However, take note that the radiation risk tied to microwave ovens has long been proven to be especially harmful for children and pregnant women. Griddles, on the other hand, are often coated with non-stick chemicals, which are loaded with toxins linked to cancer. Based on the study, baking is a relatively safer alternative and the cooking method used in this recipe because it can:
- Increase the antioxidant content in green beans, eggplant, corn, Swiss chard, and spinach
- Retain the antioxidant content in artichokes, asparagus, broccoli, and peppers
There is no denying that cooking, even baking, will somehow diminish the nutrients in your vegetables, but here are some practical tips on how to still get the most out of them:
- Buy only locally grown, organic produce. Begin with the best ingredients. Organic vegetables are not only many times more nutritious than regular vegetables, but they also have less pesticide residues.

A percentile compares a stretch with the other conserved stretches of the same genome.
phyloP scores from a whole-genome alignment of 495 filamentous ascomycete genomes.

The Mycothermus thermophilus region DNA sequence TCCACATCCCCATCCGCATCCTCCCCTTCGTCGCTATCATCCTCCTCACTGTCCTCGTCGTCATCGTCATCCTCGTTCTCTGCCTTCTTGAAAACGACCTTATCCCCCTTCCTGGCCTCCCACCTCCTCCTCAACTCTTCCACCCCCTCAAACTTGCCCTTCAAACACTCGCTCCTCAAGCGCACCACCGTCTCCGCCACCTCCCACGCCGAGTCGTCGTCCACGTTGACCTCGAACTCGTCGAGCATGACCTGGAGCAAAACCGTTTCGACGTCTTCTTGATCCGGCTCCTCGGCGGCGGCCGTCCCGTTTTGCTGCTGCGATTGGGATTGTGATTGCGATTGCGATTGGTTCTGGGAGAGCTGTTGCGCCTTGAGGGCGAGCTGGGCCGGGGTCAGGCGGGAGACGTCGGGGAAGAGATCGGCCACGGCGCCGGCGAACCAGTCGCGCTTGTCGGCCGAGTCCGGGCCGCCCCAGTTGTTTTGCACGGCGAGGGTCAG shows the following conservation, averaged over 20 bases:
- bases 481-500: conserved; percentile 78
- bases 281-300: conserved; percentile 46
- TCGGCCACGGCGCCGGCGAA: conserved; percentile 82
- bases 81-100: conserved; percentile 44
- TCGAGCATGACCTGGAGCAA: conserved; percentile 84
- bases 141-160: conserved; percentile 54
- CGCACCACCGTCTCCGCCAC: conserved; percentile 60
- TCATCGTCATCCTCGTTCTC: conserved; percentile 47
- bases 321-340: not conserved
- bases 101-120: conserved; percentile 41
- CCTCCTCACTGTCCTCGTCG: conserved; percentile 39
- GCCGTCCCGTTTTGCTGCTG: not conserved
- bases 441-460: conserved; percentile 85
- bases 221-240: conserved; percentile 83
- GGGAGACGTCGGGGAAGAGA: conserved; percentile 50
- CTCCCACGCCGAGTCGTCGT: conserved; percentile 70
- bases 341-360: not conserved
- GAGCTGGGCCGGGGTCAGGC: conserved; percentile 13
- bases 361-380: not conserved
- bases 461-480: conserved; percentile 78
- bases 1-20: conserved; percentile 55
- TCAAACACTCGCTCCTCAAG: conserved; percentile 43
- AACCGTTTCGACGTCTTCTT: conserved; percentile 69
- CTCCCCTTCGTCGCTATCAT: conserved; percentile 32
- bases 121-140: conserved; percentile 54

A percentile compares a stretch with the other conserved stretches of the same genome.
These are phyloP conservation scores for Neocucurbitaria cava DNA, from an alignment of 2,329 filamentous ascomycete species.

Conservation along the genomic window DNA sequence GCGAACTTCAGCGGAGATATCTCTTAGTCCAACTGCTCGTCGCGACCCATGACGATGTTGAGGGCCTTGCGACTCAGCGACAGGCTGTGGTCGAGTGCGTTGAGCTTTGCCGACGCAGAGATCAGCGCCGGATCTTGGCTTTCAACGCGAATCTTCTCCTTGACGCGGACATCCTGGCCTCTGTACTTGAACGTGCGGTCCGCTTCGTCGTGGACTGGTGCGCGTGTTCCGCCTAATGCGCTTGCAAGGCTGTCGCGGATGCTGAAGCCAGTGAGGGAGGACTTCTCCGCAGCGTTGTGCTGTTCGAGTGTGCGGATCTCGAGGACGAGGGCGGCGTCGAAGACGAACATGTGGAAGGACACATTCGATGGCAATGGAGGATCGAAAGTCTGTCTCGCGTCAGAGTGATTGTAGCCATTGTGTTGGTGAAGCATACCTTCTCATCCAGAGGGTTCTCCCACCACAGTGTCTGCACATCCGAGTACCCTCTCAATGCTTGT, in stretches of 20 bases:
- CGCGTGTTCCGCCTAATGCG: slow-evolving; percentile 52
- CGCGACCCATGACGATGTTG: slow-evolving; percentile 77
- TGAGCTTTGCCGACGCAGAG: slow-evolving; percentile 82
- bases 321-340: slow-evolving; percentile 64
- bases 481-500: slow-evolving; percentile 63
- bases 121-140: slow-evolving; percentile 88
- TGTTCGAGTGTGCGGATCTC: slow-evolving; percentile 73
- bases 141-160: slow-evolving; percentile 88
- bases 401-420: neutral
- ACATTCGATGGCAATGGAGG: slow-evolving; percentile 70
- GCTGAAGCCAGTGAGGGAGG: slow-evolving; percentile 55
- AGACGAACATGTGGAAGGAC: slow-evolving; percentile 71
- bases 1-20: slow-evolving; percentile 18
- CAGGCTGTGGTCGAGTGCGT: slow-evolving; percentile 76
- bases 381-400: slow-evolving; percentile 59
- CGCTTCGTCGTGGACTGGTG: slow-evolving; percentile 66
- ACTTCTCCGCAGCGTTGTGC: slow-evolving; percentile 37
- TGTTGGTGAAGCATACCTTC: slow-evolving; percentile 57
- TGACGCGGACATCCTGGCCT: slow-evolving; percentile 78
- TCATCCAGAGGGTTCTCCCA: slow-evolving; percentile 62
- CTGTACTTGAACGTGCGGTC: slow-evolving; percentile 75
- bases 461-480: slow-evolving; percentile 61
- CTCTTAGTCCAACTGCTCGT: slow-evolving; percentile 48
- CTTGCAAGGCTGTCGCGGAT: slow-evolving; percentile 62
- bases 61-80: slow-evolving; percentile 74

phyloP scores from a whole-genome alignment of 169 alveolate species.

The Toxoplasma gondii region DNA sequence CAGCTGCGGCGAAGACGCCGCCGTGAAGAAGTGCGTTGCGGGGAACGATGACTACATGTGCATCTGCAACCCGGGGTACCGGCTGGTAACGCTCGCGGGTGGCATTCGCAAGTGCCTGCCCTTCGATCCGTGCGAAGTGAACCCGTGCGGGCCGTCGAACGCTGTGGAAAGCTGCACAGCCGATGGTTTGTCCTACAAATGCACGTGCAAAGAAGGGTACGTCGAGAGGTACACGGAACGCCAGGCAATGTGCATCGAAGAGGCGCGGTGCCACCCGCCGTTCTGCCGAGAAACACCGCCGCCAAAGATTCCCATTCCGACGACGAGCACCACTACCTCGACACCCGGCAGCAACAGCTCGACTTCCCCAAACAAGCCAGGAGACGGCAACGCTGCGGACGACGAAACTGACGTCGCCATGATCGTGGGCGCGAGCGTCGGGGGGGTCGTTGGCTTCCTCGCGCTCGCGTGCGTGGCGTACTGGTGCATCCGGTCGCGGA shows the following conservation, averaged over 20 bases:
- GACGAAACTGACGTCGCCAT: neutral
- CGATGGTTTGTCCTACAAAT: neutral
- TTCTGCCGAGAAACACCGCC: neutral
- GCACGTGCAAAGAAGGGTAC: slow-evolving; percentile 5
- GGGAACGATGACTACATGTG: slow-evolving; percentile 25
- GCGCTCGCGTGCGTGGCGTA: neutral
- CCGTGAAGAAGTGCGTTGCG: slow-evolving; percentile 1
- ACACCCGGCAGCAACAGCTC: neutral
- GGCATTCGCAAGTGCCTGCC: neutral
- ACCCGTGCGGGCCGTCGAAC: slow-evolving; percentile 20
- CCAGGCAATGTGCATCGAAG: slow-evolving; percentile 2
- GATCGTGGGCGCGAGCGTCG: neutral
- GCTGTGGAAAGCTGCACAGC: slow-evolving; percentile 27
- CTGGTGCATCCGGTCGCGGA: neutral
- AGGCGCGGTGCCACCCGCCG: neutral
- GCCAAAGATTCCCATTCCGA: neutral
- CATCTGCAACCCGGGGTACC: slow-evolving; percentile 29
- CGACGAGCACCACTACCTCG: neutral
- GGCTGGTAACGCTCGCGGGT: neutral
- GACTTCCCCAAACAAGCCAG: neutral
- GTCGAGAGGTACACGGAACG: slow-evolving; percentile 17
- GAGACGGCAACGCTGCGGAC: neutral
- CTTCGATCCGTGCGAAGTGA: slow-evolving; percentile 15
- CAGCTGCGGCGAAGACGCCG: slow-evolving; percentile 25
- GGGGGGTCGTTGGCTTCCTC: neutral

- Wash your vegetables before cutting. Cutting breaks the cell walls of the vegetable, and the nutrients in it may leach into the water when you wash them.
- Keep the peel on if at all possible. Many of the important nutrients in vegetables are at their highest concentration right under the skin.
- Beware of baby carrots. First, they’re not “baby” carrots at all, but rather less-than-perfect carrots that have been shaved down to a smaller size and given potentially toxic chlorine baths to ensure longer shelf life. Opt for organic regular-sized carrots. They’re not only much safer, but they’re less expensive, too.
While I generally recommend eating your vegetables raw or fermented for the optimum nutrition, carrots may be one case where gentle cooking, such as steaming, is preferred.
- Choose artichoke globes with a deep green shade, a tight leaf formation, and that feel hefty for their size. A good way to check on an artichoke’s freshness is to press its leaves against each other, which should produce a squeaking sound. To keep artichokes fresh, sprinkle them with a bit of water and refrigerate in an airtight plastic bag. Do not wash them before storing. They should last a week when stored properly.2